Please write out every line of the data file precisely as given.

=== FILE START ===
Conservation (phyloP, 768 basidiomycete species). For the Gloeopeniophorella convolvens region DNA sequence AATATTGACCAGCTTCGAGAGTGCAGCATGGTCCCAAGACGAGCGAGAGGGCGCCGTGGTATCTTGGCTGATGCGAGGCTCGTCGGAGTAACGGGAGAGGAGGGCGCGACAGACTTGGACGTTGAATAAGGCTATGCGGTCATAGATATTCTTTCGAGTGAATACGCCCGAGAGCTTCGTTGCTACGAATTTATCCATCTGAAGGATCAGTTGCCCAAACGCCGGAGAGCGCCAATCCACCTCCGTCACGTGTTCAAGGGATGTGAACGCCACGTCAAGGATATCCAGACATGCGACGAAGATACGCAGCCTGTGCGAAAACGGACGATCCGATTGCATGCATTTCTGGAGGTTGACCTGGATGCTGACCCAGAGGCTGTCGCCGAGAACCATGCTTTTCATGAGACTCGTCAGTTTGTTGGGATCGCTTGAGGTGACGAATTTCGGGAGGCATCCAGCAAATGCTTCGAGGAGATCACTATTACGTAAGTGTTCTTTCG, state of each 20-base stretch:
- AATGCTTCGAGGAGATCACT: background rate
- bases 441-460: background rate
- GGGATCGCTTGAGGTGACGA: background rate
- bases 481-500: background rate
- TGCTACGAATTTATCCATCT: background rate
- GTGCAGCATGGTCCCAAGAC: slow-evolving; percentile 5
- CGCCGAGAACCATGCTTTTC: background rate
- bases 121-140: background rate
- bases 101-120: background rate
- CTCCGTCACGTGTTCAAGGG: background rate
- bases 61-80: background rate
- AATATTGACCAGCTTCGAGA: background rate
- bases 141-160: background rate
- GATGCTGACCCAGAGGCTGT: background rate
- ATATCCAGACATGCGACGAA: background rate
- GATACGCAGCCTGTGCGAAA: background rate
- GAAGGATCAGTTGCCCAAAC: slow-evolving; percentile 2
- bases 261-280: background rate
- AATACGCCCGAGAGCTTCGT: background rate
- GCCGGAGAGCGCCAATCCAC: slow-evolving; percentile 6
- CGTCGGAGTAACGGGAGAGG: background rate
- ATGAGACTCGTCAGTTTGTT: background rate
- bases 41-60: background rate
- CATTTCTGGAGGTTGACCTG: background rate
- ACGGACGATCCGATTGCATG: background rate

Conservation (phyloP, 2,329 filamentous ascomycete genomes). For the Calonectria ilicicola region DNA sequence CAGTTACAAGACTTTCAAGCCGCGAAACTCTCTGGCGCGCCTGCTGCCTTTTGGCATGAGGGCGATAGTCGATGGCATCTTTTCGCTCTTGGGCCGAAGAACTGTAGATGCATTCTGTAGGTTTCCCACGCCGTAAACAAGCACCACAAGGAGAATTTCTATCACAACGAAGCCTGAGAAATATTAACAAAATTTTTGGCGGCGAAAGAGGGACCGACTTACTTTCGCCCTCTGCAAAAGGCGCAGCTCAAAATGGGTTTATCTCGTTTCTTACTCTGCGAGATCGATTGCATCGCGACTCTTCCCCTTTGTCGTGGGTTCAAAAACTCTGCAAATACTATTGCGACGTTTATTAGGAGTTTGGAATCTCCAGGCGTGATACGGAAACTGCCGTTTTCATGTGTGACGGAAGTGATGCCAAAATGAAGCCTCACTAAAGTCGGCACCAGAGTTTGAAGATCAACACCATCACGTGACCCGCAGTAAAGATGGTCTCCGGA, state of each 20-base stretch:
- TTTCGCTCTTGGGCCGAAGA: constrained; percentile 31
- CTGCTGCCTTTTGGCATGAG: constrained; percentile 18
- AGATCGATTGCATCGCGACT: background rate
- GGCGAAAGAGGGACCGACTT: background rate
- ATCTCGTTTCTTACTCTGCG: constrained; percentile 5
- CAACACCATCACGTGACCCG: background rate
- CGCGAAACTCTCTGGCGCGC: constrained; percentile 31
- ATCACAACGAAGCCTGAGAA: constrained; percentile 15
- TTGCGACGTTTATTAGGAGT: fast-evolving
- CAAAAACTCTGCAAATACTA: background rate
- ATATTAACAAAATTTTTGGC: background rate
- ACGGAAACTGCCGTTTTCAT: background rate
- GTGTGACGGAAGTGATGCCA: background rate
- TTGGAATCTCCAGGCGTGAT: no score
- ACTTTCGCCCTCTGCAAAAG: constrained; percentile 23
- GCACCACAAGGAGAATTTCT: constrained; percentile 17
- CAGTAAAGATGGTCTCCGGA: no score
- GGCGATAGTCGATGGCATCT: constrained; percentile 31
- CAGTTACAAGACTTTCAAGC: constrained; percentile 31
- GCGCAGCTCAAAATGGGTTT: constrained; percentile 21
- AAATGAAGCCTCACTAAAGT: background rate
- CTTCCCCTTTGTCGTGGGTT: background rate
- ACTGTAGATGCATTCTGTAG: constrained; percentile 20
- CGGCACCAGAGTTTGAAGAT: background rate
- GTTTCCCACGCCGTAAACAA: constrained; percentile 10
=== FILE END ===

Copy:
Conservation (phyloP, 768 basidiomycete species). For the Gloeopeniophorella convolvens region DNA sequence AATATTGACCAGCTTCGAGAGTGCAGCATGGTCCCAAGACGAGCGAGAGGGCGCCGTGGTATCTTGGCTGATGCGAGGCTCGTCGGAGTAACGGGAGAGGAGGGCGCGACAGACTTGGACGTTGAATAAGGCTATGCGGTCATAGATATTCTTTCGAGTGAATACGCCCGAGAGCTTCGTTGCTACGAATTTATCCATCTGAAGGATCAGTTGCCCAAACGCCGGAGAGCGCCAATCCACCTCCGTCACGTGTTCAAGGGATGTGAACGCCACGTCAAGGATATCCAGACATGCGACGAAGATACGCAGCCTGTGCGAAAACGGACGATCCGATTGCATGCATTTCTGGAGGTTGACCTGGATGCTGACCCAGAGGCTGTCGCCGAGAACCATGCTTTTCATGAGACTCGTCAGTTTGTTGGGATCGCTTGAGGTGACGAATTTCGGGAGGCATCCAGCAAATGCTTCGAGGAGATCACTATTACGTAAGTGTTCTTTCG, state of each 20-base stretch:
- AATGCTTCGAGGAGATCACT: background rate
- bases 441-460: background rate
- GGGATCGCTTGAGGTGACGA: background rate
- bases 481-500: background rate
- TGCTACGAATTTATCCATCT: background rate
- GTGCAGCATGGTCCCAAGAC: slow-evolving; percentile 5
- CGCCGAGAACCATGCTTTTC: background rate
- bases 121-140: background rate
- bases 101-120: background rate
- CTCCGTCACGTGTTCAAGGG: background rate
- bases 61-80: background rate
- AATATTGACCAGCTTCGAGA: background rate
- bases 141-160: background rate
- GATGCTGACCCAGAGGCTGT: background rate
- ATATCCAGACATGCGACGAA: background rate
- GATACGCAGCCTGTGCGAAA: background rate
- GAAGGATCAGTTGCCCAAAC: slow-evolving; percentile 2
- bases 261-280: background rate
- AATACGCCCGAGAGCTTCGT: background rate
- GCCGGAGAGCGCCAATCCAC: slow-evolving; percentile 6
- CGTCGGAGTAACGGGAGAGG: background rate
- ATGAGACTCGTCAGTTTGTT: background rate
- bases 41-60: background rate
- CATTTCTGGAGGTTGACCTG: background rate
- ACGGACGATCCGATTGCATG: background rate

Conservation (phyloP, 2,329 filamentous ascomycete genomes). For the Calonectria ilicicola region DNA sequence CAGTTACAAGACTTTCAAGCCGCGAAACTCTCTGGCGCGCCTGCTGCCTTTTGGCATGAGGGCGATAGTCGATGGCATCTTTTCGCTCTTGGGCCGAAGAACTGTAGATGCATTCTGTAGGTTTCCCACGCCGTAAACAAGCACCACAAGGAGAATTTCTATCACAACGAAGCCTGAGAAATATTAACAAAATTTTTGGCGGCGAAAGAGGGACCGACTTACTTTCGCCCTCTGCAAAAGGCGCAGCTCAAAATGGGTTTATCTCGTTTCTTACTCTGCGAGATCGATTGCATCGCGACTCTTCCCCTTTGTCGTGGGTTCAAAAACTCTGCAAATACTATTGCGACGTTTATTAGGAGTTTGGAATCTCCAGGCGTGATACGGAAACTGCCGTTTTCATGTGTGACGGAAGTGATGCCAAAATGAAGCCTCACTAAAGTCGGCACCAGAGTTTGAAGATCAACACCATCACGTGACCCGCAGTAAAGATGGTCTCCGGA, state of each 20-base stretch:
- TTTCGCTCTTGGGCCGAAGA: constrained; percentile 31
- CTGCTGCCTTTTGGCATGAG: constrained; percentile 18
- AGATCGATTGCATCGCGACT: background rate
- GGCGAAAGAGGGACCGACTT: background rate
- ATCTCGTTTCTTACTCTGCG: constrained; percentile 5
- CAACACCATCACGTGACCCG: background rate
- CGCGAAACTCTCTGGCGCGC: constrained; percentile 31
- ATCACAACGAAGCCTGAGAA: constrained; percentile 15
- TTGCGACGTTTATTAGGAGT: fast-evolving
- CAAAAACTCTGCAAATACTA: background rate
- ATATTAACAAAATTTTTGGC: background rate
- ACGGAAACTGCCGTTTTCAT: background rate
- GTGTGACGGAAGTGATGCCA: background rate
- TTGGAATCTCCAGGCGTGAT: no score
- ACTTTCGCCCTCTGCAAAAG: constrained; percentile 23
- GCACCACAAGGAGAATTTCT: constrained; percentile 17
- CAGTAAAGATGGTCTCCGGA: no score
- GGCGATAGTCGATGGCATCT: constrained; percentile 31
- CAGTTACAAGACTTTCAAGC: constrained; percentile 31
- GCGCAGCTCAAAATGGGTTT: constrained; percentile 21
- AAATGAAGCCTCACTAAAGT: background rate
- CTTCCCCTTTGTCGTGGGTT: background rate
- ACTGTAGATGCATTCTGTAG: constrained; percentile 20
- CGGCACCAGAGTTTGAAGAT: background rate
- GTTTCCCACGCCGTAAACAA: constrained; percentile 10